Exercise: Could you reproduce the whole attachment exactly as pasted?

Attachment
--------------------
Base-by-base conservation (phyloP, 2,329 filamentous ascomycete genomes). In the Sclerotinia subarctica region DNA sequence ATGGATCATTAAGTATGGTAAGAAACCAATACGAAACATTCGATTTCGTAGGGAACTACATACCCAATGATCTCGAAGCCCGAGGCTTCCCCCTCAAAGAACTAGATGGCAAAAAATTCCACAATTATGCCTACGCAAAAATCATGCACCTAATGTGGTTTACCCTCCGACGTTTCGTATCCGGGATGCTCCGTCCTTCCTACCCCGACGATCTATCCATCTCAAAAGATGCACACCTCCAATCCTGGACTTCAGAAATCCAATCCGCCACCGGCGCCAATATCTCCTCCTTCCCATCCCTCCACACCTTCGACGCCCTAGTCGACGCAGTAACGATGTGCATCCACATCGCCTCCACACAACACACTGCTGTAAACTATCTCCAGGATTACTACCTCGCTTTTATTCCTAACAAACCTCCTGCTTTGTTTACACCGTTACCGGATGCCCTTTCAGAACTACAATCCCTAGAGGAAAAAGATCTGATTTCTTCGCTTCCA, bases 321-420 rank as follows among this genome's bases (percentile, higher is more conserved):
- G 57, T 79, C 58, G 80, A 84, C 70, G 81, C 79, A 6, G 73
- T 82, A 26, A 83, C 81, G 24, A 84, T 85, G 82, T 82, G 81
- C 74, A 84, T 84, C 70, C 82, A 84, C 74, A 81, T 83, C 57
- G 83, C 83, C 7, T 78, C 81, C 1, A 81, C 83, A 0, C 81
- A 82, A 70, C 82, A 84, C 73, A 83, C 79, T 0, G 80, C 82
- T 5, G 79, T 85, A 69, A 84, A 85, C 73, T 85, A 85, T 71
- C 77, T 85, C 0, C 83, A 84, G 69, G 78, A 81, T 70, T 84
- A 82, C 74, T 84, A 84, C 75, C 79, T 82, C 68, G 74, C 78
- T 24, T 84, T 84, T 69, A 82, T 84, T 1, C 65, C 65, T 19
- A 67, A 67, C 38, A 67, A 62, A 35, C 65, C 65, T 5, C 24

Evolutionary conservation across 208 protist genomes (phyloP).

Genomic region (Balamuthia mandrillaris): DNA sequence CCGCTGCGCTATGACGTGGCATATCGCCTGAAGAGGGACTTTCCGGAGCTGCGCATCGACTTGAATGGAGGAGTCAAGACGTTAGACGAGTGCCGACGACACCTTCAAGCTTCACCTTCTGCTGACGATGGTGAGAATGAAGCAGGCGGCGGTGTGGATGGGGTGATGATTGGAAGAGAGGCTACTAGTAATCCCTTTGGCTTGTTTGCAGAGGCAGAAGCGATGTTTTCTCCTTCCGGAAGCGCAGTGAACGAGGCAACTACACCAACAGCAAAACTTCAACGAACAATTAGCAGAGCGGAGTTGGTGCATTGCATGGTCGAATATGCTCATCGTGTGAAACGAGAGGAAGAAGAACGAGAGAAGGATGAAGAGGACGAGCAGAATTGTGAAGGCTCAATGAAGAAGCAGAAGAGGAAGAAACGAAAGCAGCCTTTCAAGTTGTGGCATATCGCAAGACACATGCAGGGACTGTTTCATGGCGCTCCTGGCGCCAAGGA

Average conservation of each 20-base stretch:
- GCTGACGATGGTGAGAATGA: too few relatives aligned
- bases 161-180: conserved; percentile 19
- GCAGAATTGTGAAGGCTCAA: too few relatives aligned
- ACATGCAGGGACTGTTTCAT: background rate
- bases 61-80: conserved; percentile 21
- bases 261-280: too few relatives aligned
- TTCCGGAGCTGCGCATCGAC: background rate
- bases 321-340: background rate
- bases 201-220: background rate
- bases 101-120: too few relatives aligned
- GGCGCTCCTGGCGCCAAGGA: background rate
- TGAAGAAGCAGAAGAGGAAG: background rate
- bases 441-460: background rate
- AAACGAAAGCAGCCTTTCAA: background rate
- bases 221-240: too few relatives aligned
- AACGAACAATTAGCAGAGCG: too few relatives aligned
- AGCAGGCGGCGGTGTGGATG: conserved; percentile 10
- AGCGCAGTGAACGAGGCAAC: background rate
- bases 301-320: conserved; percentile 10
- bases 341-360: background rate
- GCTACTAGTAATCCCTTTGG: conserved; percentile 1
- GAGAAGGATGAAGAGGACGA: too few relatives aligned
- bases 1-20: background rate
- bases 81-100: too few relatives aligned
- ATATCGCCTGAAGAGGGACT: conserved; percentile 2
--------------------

Base-by-base conservation (phyloP, 2,329 filamentous ascomycete genomes). In the Sclerotinia subarctica region DNA sequence ATGGATCATTAAGTATGGTAAGAAACCAATACGAAACATTCGATTTCGTAGGGAACTACATACCCAATGATCTCGAAGCCCGAGGCTTCCCCCTCAAAGAACTAGATGGCAAAAAATTCCACAATTATGCCTACGCAAAAATCATGCACCTAATGTGGTTTACCCTCCGACGTTTCGTATCCGGGATGCTCCGTCCTTCCTACCCCGACGATCTATCCATCTCAAAAGATGCACACCTCCAATCCTGGACTTCAGAAATCCAATCCGCCACCGGCGCCAATATCTCCTCCTTCCCATCCCTCCACACCTTCGACGCCCTAGTCGACGCAGTAACGATGTGCATCCACATCGCCTCCACACAACACACTGCTGTAAACTATCTCCAGGATTACTACCTCGCTTTTATTCCTAACAAACCTCCTGCTTTGTTTACACCGTTACCGGATGCCCTTTCAGAACTACAATCCCTAGAGGAAAAAGATCTGATTTCTTCGCTTCCA, bases 321-420 rank as follows among this genome's bases (percentile, higher is more conserved):
- G 57, T 79, C 58, G 80, A 84, C 70, G 81, C 79, A 6, G 73
- T 82, A 26, A 83, C 81, G 24, A 84, T 85, G 82, T 82, G 81
- C 74, A 84, T 84, C 70, C 82, A 84, C 74, A 81, T 83, C 57
- G 83, C 83, C 7, T 78, C 81, C 1, A 81, C 83, A 0, C 81
- A 82, A 70, C 82, A 84, C 73, A 83, C 79, T 0, G 80, C 82
- T 5, G 79, T 85, A 69, A 84, A 85, C 73, T 85, A 85, T 71
- C 77, T 85, C 0, C 83, A 84, G 69, G 78, A 81, T 70, T 84
- A 82, C 74, T 84, A 84, C 75, C 79, T 82, C 68, G 74, C 78
- T 24, T 84, T 84, T 69, A 82, T 84, T 1, C 65, C 65, T 19
- A 67, A 67, C 38, A 67, A 62, A 35, C 65, C 65, T 5, C 24

Evolutionary conservation across 208 protist genomes (phyloP).

Genomic region (Balamuthia mandrillaris): DNA sequence CCGCTGCGCTATGACGTGGCATATCGCCTGAAGAGGGACTTTCCGGAGCTGCGCATCGACTTGAATGGAGGAGTCAAGACGTTAGACGAGTGCCGACGACACCTTCAAGCTTCACCTTCTGCTGACGATGGTGAGAATGAAGCAGGCGGCGGTGTGGATGGGGTGATGATTGGAAGAGAGGCTACTAGTAATCCCTTTGGCTTGTTTGCAGAGGCAGAAGCGATGTTTTCTCCTTCCGGAAGCGCAGTGAACGAGGCAACTACACCAACAGCAAAACTTCAACGAACAATTAGCAGAGCGGAGTTGGTGCATTGCATGGTCGAATATGCTCATCGTGTGAAACGAGAGGAAGAAGAACGAGAGAAGGATGAAGAGGACGAGCAGAATTGTGAAGGCTCAATGAAGAAGCAGAAGAGGAAGAAACGAAAGCAGCCTTTCAAGTTGTGGCATATCGCAAGACACATGCAGGGACTGTTTCATGGCGCTCCTGGCGCCAAGGA

Average conservation of each 20-base stretch:
- GCTGACGATGGTGAGAATGA: too few relatives aligned
- bases 161-180: conserved; percentile 19
- GCAGAATTGTGAAGGCTCAA: too few relatives aligned
- ACATGCAGGGACTGTTTCAT: background rate
- bases 61-80: conserved; percentile 21
- bases 261-280: too few relatives aligned
- TTCCGGAGCTGCGCATCGAC: background rate
- bases 321-340: background rate
- bases 201-220: background rate
- bases 101-120: too few relatives aligned
- GGCGCTCCTGGCGCCAAGGA: background rate
- TGAAGAAGCAGAAGAGGAAG: background rate
- bases 441-460: background rate
- AAACGAAAGCAGCCTTTCAA: background rate
- bases 221-240: too few relatives aligned
- AACGAACAATTAGCAGAGCG: too few relatives aligned
- AGCAGGCGGCGGTGTGGATG: conserved; percentile 10
- AGCGCAGTGAACGAGGCAAC: background rate
- bases 301-320: conserved; percentile 10
- bases 341-360: background rate
- GCTACTAGTAATCCCTTTGG: conserved; percentile 1
- GAGAAGGATGAAGAGGACGA: too few relatives aligned
- bases 1-20: background rate
- bases 81-100: too few relatives aligned
- ATATCGCCTGAAGAGGGACT: conserved; percentile 2